When I drive to the river before dawn on a Saturday morning, the sky is dark, the roads are empty, and my mind is clear. I decided this morning not to play music. It was silent in the car.
I’m trying to be more mindful in my everyday moments. Rather than worry without end, I just watch my worry. I recently met Nataly Kogan, and she raved about Michael Singer’s book, The Surrender Experiment.
I bought it. It was amazing, and so, I’m now reading his other book, called The Untethered Soul. I think it’s even better. It was a New York Times #1 best seller, and I’m late to the game in reading it. Better late than never.
I don’t think I can adequately summarize either book. There’s too much richness in them.
I don’t meditate. I don’t know much about Zen or Buddhism. I’m grateful that the books have pushed my thinking. Also, I am surprised that they’re very much in sync with my Catholic beliefs: work hard, be at peace, and good things will happen.
So, there I was today at 4.30 am, in the car. When it’s silent, my mind wanders. I think about my challenges, both business and personal. I ruminate. This morning, rather than get caught up in them or suppress them, I just observed them and let them ebb and flow.
I arrived at the river. No one was around. I rigged up my fly rod in the dark. It was darn cold and the forecast high was for 36° F. In such conditions, the trout will be lethargic. I wasn’t expecting much action, frankly.
I breathed in the crisp, clean air. I walked to, and then into, the water. I tried to tie knots that were beautiful and true. I listened to the soft sounds of fly line moving back and forth. I watched the fly floating down river. Over and over.
I changed flies.
I started to get agitated, but, then, just decided I wouldn’t be. Then, things just naturally happened. I hooked a fish. And, another.
An angler saw that and greedily started to move in towards me. It annoyed me, and so, I politely asked him to move away and offered to give him my choice spot later, which I did. I never before have spoken up when people crowd me on a river. I usually just grit my teeth. It felt good to speak up.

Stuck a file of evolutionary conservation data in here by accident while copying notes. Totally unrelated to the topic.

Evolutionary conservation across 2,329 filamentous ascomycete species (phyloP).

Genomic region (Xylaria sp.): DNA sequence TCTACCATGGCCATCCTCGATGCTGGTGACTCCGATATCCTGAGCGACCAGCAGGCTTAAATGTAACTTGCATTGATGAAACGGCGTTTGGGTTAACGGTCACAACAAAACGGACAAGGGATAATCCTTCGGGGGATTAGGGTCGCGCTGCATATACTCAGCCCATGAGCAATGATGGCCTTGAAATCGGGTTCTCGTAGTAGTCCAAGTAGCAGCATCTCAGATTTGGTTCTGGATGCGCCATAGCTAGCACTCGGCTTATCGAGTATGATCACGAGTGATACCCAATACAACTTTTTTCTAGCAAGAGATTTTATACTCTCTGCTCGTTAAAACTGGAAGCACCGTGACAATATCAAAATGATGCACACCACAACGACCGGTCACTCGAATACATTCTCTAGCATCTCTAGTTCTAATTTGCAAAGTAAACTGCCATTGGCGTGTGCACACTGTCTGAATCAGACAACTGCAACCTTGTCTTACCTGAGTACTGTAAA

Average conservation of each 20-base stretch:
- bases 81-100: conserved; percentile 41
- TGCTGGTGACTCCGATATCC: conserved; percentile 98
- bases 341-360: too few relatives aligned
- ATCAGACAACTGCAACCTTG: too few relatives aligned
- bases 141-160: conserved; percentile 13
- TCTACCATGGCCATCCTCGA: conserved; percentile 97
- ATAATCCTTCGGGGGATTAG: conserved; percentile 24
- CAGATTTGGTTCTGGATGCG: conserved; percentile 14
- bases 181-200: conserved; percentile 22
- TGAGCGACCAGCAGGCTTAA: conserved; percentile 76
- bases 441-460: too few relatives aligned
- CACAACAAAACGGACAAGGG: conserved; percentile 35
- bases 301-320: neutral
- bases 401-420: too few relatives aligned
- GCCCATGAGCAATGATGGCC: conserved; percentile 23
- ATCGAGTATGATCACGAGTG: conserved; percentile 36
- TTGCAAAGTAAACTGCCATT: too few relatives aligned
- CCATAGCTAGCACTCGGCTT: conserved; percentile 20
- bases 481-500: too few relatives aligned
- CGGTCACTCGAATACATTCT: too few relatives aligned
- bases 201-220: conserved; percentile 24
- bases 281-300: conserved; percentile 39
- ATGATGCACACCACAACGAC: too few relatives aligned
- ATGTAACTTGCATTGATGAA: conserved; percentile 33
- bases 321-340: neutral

And, the fish kept coming to the net. On what should be a slow day, I landed about 10 trout, all pretty large. One was 17″, a very, very good size.
I stopped fishing at 12 noon. I was cold and headed to the car. I sipped hot coffee from my thermos, the warmth of it heating up my very cold inner core. I went to the freeway. I saw car after car, many loaded with luggage and holiday gifts.
I drove back home.
When I arrived, I popped open a beer can. Caught up with Mrs. T. and made her laugh. Then, I played hoops with some of my children. Some bad shots by me, but many laughs from all of us.
They’re a great bunch of children: honest, sincere, and hardworking. Am so proud of them. Peers respect them, teachers and coaches like them.
Now, it’s dusk. And, owls in the backyard are hooting, and I’m listening to one of my favorite songs. An interesting day, all in all. It’s fun to observe my inner thoughts and not react to them.
A good day. A “true” day.